Economic Update 6-06-2016
- Economic data for the short week was mixed, with slightly stronger manufacturing data relative to previous months, while non-manufacturing/services weakened. Housing prices continued in an upward trajectory. However, the big government employment report on Friday was a disappointment, and could be enough to keep the Fed on hold for another month at least.
- U.S. and developed foreign stocks were little changed on the week, with the mixed bag of economic data. Bond prices moved higher with a drop in interest rates and Fed action becoming less likely in June. Energy prices were little changed on the week, although other commodities gained.
In a shortened week, U.S. large cap stocks ended up with flattish returns, with small caps faring better, up just over a percent. In the S&P 500, defensive utilities and health care gained the most ground on the week, while financials and energy lagged with negative returns over a percent.
Foreign developed market stocks ended up with nearly the same net result as domestic stocks, with greater Europe and Japan up slightly, and the U.K. losing ground. Emerging markets led the way, up several percent. The ECB announced no policy changes at their periodic meeting, but will commence planned corporate bond purchases this coming week. U.K. returns appeared related to a downgrade in economic growth down below 2%, in addition to continued last-minute concerns over the upcoming Brexit vote on June 23. Japanese economic data continued to show flatness, although sentiment has taken a negative turn. Unemployment remains low (at just over 3%), although there is more of an impact on deteriorating labor force participation than in other developed nations. On the emerging market side, Brazil and China led the way, with attempts by the acting president to cut government spending in the former, and the latter due to rumors that MSCI will add local ‘A shares’ to its emerging markets index in its next review in coming weeks.
U.S. bonds rose with interest rates falling across the curve, due to mixed economic data and, especially, the slow Friday jobs numbers. Accordingly, longer duration Treasuries performed best, while high yield earned small, but still positive results. Foreign bonds experienced a solid week in USD terms with the U.S. dollar declining by almost -2%, with both developed and emerging markets gaining ground in local currency terms as well.
Real estate generally rose globally with interest rates falling. In the U.S., more economically sensitive lodging, retail and healthcare REITs gained ground, while apartment/residential REITs fell by several percent, bringing the year-to-date returns in that segment into the negative. As traditional new single-family housing numbers picked up a bit, the natural loser would be apartment building projects.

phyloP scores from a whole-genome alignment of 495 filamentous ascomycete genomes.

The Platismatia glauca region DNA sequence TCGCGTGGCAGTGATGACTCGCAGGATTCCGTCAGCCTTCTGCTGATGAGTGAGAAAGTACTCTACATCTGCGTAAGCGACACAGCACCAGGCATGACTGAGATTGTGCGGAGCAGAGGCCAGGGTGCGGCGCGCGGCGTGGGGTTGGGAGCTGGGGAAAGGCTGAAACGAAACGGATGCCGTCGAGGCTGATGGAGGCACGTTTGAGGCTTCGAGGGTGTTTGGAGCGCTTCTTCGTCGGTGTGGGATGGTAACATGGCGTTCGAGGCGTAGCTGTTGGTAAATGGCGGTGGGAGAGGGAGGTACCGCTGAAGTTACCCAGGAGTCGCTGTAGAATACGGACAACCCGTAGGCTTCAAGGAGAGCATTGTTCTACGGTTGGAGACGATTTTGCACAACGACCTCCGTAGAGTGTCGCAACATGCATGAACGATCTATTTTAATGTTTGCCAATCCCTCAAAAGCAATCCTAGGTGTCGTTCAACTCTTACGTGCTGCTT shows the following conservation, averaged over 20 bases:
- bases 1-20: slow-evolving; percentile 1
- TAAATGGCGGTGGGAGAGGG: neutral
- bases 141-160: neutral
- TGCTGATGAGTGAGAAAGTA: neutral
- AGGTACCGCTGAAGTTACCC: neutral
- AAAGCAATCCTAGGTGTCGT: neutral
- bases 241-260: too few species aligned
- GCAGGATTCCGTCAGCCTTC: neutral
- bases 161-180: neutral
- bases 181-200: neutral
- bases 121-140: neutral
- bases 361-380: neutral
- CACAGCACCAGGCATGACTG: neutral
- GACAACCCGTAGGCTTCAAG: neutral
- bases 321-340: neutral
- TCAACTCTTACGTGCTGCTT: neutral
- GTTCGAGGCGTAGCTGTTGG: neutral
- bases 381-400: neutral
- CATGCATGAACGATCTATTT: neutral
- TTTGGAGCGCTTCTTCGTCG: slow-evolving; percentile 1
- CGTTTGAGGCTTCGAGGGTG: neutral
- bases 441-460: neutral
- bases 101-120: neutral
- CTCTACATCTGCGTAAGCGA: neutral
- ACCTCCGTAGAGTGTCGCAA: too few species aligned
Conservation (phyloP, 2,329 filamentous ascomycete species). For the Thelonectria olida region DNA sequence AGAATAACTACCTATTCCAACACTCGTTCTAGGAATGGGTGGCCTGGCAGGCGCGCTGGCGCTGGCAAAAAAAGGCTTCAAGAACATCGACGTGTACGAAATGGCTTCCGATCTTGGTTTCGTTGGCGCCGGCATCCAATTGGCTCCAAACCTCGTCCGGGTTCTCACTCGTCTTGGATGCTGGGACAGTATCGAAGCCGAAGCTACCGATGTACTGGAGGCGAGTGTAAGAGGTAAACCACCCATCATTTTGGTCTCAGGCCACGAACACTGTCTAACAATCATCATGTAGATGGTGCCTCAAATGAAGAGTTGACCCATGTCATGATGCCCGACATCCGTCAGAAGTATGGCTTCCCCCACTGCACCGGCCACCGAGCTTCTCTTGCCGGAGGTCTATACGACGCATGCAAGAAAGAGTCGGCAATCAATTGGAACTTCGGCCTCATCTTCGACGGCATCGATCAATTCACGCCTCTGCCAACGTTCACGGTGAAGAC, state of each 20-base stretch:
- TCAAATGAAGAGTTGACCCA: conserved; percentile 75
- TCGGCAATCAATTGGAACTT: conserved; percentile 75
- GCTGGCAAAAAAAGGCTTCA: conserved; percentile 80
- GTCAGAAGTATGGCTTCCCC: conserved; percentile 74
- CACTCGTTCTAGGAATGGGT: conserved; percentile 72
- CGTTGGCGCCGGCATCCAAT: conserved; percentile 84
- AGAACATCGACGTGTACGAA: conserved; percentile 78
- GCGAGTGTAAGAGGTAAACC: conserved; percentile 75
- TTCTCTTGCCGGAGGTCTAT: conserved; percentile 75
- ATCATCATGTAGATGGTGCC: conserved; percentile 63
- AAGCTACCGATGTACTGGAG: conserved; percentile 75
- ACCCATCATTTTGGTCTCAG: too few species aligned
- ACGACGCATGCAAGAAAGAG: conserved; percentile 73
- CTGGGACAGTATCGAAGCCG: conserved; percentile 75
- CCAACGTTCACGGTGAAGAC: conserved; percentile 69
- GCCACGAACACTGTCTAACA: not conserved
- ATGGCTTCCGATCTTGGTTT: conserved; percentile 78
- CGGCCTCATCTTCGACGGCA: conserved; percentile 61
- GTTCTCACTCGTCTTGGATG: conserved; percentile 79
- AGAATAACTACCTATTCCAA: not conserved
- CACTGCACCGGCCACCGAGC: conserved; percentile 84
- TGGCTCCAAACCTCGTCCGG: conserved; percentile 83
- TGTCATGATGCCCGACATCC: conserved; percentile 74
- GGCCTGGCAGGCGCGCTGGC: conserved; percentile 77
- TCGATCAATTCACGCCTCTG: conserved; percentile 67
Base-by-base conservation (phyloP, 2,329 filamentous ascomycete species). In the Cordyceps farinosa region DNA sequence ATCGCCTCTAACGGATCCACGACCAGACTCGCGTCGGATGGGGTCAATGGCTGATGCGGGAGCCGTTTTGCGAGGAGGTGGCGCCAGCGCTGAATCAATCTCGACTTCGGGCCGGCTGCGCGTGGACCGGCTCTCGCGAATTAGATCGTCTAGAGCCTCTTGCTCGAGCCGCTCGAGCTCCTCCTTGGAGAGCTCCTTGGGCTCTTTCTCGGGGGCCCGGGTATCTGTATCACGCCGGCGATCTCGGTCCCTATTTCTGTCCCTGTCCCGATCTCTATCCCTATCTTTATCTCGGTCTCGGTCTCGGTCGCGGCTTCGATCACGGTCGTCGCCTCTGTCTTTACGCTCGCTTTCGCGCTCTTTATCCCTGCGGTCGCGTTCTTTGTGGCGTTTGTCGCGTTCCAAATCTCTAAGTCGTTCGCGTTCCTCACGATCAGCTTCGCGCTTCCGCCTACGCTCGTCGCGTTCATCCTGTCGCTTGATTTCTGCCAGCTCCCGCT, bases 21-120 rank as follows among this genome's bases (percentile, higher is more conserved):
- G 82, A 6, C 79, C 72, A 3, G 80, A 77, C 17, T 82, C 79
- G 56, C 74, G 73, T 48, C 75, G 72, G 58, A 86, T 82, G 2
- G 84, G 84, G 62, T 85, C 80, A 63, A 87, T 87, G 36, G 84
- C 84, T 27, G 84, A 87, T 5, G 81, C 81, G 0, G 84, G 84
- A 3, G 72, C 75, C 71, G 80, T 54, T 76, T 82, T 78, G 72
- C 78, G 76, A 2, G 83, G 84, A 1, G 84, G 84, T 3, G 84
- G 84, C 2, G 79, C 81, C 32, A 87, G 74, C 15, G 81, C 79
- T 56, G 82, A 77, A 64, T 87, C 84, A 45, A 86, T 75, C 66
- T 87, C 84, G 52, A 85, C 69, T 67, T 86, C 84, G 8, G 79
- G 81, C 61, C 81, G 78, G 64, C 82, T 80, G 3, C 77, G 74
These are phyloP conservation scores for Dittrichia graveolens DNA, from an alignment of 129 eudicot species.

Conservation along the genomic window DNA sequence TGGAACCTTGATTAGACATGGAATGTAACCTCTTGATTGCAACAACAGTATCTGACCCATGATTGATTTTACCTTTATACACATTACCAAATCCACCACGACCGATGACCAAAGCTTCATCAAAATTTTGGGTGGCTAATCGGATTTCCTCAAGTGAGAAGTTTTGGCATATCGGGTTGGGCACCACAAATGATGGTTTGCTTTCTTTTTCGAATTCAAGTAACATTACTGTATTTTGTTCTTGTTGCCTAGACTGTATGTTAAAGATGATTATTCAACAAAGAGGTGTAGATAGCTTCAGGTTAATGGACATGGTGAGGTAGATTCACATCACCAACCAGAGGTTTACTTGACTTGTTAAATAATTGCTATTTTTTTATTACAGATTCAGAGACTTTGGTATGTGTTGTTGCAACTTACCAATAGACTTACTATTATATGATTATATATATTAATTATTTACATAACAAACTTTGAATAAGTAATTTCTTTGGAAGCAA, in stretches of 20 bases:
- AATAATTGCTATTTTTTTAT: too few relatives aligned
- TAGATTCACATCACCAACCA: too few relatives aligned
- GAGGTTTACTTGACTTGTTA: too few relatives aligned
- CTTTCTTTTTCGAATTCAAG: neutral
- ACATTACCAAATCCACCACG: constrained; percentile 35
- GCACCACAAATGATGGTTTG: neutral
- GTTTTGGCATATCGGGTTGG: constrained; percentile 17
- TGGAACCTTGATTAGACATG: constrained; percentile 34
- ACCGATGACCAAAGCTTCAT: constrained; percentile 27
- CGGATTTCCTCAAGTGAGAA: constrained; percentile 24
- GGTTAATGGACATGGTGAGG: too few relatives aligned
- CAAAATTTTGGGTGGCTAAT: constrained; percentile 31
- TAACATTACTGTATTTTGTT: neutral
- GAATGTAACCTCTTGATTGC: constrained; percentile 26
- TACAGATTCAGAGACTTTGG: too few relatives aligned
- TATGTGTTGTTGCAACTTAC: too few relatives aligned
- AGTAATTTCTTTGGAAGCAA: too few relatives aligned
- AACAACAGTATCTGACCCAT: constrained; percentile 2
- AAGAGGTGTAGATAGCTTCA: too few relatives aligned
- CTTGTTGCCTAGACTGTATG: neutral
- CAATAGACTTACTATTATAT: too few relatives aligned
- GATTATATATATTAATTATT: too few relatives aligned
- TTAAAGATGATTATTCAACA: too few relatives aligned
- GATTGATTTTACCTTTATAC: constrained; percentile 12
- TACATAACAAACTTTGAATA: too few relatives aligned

Commodities earned positive returns on the week, even though energy fell backward a bit, with crude oil falling just over a dollar—but staying in the ~$49 range. Last week’s OPEC meeting in Vienna resulted in no limit on production output, despite a proposal calling for it. Agriculture was the largest contributor with large gains on the week from wheat and soybeans, while the precious metals group added a bit as well.
|Period ending 6/3/2016||1 Week (%)||YTD (%)|
|BarCap U.S. Aggregate||0.67||4.09|
|U.S. Treasury Yields||3 Mo.||2 Yr.||5 Yr.||10 Yr.||30 Yr.|
Sources: LSA Portfolio Analytics, American Association for Individual Investors (AAII), Associated Press, Barclays Capital, Bloomberg, Deutsche Bank, FactSet, Financial Times, Goldman Sachs, JPMorgan Asset Management, Kiplinger’s, Marketfield Asset Management, Minyanville, Morgan Stanley, MSCI, Morningstar, Northern Trust, Oppenheimer Funds, Payden & Rygel, PIMCO, Rafferty Capital Markets, LLC, Schroder’s, Standard & Poor’s, The Conference Board, Thomson Reuters, U.S. Bureau of Economic Analysis, U.S. Federal Reserve, Wells Capital Management, Yahoo!, Zacks Investment Research. Index performance is shown as total return, which includes dividends, with the exception of MSCI-EM, which is quoted as price return/excluding dividends. Performance for the MSCI-EAFE and MSCI-EM indexes is quoted in U.S. Dollar investor terms.
The information above has been obtained from sources considered reliable, but no representation is made as to its completeness, accuracy or timeliness. All information and opinions expressed are subject to change without notice. Information provided in this report is not intended to be, and should not be construed as, investment, legal or tax advice; and does not constitute an offer, or a solicitation of any offer, to buy or sell any security, investment or other product.